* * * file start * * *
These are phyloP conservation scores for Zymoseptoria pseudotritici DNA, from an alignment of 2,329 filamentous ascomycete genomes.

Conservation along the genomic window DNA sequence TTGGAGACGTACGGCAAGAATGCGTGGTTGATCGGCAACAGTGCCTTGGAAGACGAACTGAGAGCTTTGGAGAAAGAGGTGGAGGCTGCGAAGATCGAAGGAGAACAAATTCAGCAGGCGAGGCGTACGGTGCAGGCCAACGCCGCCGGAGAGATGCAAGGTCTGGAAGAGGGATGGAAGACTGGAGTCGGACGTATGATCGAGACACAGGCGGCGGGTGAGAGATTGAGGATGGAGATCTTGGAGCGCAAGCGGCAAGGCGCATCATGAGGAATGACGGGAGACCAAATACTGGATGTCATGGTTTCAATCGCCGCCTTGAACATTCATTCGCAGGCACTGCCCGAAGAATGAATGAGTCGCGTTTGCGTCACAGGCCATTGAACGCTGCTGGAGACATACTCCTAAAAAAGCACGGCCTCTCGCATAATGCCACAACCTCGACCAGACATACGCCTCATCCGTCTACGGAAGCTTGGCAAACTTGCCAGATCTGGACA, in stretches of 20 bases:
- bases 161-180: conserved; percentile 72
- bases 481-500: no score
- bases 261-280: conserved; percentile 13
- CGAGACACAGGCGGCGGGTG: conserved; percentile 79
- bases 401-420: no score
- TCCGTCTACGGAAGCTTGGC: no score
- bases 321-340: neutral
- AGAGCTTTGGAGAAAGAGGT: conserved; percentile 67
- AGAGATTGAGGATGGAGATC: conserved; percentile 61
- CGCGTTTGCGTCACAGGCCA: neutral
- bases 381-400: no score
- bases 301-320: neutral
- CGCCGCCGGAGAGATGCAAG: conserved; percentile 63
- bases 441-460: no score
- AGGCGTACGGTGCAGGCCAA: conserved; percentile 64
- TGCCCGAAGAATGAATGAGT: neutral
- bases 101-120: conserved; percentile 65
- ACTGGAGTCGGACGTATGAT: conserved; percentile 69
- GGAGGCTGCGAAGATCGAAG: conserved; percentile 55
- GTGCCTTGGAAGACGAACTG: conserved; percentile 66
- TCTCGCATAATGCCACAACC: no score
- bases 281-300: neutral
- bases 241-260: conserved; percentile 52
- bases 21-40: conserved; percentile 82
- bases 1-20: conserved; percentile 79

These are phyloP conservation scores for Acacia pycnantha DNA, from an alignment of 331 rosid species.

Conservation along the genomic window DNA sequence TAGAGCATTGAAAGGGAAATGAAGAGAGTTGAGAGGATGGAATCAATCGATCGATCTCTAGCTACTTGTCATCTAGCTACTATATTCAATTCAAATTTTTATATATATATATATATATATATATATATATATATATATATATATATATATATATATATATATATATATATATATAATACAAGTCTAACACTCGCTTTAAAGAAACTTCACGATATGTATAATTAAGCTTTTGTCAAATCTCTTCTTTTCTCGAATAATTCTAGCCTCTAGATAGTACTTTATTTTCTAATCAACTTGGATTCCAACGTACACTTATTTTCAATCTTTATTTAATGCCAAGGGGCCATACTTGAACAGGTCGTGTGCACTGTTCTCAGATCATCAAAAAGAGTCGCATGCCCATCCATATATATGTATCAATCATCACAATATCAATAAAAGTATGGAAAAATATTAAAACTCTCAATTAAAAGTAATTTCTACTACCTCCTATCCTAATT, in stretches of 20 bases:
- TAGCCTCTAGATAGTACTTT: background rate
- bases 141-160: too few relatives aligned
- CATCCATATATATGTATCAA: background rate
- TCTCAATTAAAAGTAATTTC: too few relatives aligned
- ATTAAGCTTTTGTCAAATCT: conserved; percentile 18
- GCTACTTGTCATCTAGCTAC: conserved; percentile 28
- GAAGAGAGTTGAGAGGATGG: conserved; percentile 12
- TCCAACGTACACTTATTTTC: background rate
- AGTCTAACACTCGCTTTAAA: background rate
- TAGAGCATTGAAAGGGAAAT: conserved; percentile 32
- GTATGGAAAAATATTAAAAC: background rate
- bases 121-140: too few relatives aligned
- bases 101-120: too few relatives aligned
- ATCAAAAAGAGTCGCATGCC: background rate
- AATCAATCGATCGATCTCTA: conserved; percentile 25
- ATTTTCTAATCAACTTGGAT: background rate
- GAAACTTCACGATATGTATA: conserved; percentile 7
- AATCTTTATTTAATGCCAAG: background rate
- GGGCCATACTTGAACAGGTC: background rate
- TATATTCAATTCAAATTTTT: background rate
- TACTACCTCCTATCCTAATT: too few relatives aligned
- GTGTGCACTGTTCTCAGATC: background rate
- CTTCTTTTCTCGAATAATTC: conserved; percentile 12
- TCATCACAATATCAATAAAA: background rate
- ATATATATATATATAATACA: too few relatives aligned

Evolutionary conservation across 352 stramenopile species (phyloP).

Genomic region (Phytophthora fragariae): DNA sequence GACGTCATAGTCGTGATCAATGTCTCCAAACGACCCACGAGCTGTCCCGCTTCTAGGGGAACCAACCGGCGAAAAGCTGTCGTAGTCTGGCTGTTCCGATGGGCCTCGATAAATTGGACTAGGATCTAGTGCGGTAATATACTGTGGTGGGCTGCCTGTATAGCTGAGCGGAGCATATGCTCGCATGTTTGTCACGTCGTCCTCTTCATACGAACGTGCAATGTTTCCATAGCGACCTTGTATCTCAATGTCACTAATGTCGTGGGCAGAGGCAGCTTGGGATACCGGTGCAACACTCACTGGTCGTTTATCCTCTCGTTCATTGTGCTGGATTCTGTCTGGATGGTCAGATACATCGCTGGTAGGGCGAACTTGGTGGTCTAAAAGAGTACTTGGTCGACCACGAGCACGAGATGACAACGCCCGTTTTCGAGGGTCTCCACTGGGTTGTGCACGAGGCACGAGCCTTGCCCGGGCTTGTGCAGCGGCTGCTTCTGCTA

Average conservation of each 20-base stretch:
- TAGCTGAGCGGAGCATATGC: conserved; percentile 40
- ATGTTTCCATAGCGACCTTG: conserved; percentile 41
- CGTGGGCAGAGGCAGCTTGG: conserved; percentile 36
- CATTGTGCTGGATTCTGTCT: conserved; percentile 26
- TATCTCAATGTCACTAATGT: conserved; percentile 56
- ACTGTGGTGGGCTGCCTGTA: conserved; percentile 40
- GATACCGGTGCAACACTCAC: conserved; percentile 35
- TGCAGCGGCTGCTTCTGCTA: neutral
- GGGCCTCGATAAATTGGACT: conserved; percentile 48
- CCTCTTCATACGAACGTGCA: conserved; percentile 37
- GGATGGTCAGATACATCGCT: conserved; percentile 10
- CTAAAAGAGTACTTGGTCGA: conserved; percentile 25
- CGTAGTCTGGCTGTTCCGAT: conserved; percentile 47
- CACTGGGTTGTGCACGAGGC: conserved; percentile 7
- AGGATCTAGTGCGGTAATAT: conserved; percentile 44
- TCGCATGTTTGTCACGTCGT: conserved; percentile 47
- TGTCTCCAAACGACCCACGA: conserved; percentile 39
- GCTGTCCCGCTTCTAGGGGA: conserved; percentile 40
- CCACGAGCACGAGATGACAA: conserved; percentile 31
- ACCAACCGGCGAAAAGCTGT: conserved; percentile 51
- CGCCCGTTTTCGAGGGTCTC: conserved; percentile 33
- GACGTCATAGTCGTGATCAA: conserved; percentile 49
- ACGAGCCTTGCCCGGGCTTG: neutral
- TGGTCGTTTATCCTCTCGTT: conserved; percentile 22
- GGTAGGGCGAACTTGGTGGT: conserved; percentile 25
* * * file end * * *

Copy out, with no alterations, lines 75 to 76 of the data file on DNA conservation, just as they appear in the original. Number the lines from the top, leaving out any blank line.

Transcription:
- GCTGTCCCGCTTCTAGGGGA: conserved; percentile 40
- CCACGAGCACGAGATGACAA: conserved; percentile 31